Creating a Settlement Agreement Tip#2

Carmel Valley San Diego Community | Creating a Settlement | Karen MendezThis is an on-going series of important things to consider when dividing property to reach a settlement agreement.


Financial Assets

Financial assets include cash, savings accounts, checking accounts, Certificates of Deposit, money-market accounts, stocks, bonds, Real Estate Investment Trusts (REIT), mutual funds, and savings

bonds. These assets may be more important to the non-working or lower-income-earning spouse. He or she may need to use these assets to cover some of his or her living expenses. 

Retirement Assets

Remember that not all assets have the same tax consequences. Retirement assets are generally before tax assets. This means that in order to access the money, you have to pay income tax on any distributions you receive. In some cases, you may also have to pay a penalty on the distribution in addition to any income tax that you pay. For example: Mary suggested to Gus, “You keep your retirement assets, valued at $100,000, and I’ll take the money-market account, valued at $100,000.” Gus agreed because it was an equal division of the assets. However, when Gus retires in 2009, he will pay tax on the distributions. So if Gus pays tax at a rate of 25%, then he would end up with only $75,000 versus the $100,000 that Mary received.

In the U.S., there are many different types of retirement assets, including defined benefit plans, defined contribution plans, IRAs, and Roth IRAs. It is important that you determine how defined benefit plans, such as pensions, will be divided between you and your spouse. This is generally spelled out as a percentage of the retirement benefit at the time of the divorce. It is also imperative for the agreement to state if the employee’s spouse will be entitled to survivor’s benefits if the employee dies. It is important to make sure that the non-employee in fact qualifies for survivor benefits; otherwise, he or she may be better off with another asset.

Defined contribution plans include 401(k) plans, profit-sharing plans, simple IRAs, and other types of contributory plans. Generally, these can be divided today, and the non-employee spouse can take the percentage that is awarded and roll it over an IRA or perhaps maintain it as a separate account in the same plan. The agreement should specify the percentage that you and your spouse will receive.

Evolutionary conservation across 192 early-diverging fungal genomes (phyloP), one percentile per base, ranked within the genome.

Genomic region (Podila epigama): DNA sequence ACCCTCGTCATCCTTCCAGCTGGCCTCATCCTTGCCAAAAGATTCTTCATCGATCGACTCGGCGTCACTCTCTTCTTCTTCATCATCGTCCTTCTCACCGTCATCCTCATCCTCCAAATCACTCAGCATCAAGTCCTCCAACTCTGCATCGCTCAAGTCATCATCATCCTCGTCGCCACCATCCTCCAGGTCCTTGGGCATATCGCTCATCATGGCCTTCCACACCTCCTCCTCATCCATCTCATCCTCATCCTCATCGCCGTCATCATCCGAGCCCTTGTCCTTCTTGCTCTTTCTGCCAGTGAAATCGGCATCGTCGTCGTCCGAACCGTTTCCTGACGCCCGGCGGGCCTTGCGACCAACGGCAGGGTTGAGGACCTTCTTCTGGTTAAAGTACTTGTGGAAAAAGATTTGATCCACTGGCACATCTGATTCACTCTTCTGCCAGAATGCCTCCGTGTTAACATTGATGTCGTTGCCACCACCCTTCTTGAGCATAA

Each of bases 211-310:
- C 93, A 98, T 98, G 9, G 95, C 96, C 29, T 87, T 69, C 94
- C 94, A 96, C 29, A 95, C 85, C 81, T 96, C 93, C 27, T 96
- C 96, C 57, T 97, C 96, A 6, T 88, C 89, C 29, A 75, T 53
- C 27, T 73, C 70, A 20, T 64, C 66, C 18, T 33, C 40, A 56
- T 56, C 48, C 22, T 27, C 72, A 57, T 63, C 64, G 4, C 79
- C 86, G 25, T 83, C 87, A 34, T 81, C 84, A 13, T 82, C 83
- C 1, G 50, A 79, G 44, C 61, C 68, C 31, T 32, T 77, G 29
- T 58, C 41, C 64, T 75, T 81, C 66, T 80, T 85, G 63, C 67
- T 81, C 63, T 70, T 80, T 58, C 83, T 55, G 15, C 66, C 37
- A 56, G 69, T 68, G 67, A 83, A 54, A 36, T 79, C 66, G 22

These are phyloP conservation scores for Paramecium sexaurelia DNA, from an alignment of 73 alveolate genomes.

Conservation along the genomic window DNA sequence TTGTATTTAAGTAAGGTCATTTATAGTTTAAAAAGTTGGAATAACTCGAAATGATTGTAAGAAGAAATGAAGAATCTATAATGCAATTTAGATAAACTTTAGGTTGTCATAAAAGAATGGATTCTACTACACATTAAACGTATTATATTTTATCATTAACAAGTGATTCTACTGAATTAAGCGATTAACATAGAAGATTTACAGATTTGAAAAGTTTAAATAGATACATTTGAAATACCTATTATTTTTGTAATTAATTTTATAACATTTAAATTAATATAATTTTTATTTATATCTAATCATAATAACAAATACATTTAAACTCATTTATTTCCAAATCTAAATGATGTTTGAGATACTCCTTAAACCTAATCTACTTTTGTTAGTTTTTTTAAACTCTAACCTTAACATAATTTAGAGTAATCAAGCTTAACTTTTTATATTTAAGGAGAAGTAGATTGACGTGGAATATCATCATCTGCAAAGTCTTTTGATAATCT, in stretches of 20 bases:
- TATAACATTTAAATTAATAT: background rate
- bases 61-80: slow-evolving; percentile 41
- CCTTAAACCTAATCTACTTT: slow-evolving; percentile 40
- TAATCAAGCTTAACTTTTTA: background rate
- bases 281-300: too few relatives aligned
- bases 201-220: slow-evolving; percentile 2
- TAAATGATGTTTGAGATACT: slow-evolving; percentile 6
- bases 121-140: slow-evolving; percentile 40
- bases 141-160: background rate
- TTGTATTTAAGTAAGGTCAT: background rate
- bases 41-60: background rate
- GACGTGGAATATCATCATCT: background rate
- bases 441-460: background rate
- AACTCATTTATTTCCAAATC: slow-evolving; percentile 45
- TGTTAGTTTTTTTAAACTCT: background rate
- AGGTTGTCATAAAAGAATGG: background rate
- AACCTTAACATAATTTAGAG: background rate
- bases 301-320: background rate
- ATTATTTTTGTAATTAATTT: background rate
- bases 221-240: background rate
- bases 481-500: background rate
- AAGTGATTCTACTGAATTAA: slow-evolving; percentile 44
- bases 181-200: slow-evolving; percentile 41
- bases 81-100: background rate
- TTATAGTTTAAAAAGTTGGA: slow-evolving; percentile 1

IRAs or Roth IRAs are also easily divisible. Remember that distributions from Roth IRAs will generally not be taxed, while distributions from IRAs will generally be taxed. As a result, $10,000 from a Roth IRA is probably a better asset than $10,000 from an IRA.

Some people will want to divide the pension into two separate pensions: one for each person. This is possible with some pensions but not with others. In any case, it is still important to have the pension valued properly: diving one pension into two is not a way to avoid the cost of a valuation (or to avoid arguing over which value is the right value for the pension).

Federal government pensions qualify for division under the Pension Benefits Division Act (PBDA). This Act provides that the member may transfer to a retirement vehicle for the spouse a portion of the value of the pension. This is known as the Maximum Transferable Amount (MTA).

You should be aware that there is more than one way to value a pension; if the amounts are significant, you should consider having an expert valuation done.

Coming next:  Dividing Employee benefits, Appreciation Rights and Restricted Stock.


Carmel Valley San Diego Community | Karen Mendez

Karen helps attorneys; mediators, individuals and couples, navigate through the financial morass of divorce and widowhood. Her expertise lies in understanding the special tax and financial issues that can plague divorce and she helps clients get their financial fair share and equitable settlements. She provides financial analysis, projections and solutions so clients can avoid long-term regret over decisions made early on in divorce and widowhood.  Karen offers a range of financial, investment and insurance services that address clients’ complete financial picture and long-term needs before, during and after marriage.  She is currently writing a book entitled, “To Have and To Hold Onto Your Financial Fair Share: Financial Decision Making When Marriage Ends in Divorce or Death.”

“Bringing Rationality to Irrational Situations”


Carmel Valley San Diego Community | RIDE Cyclery Encinitas

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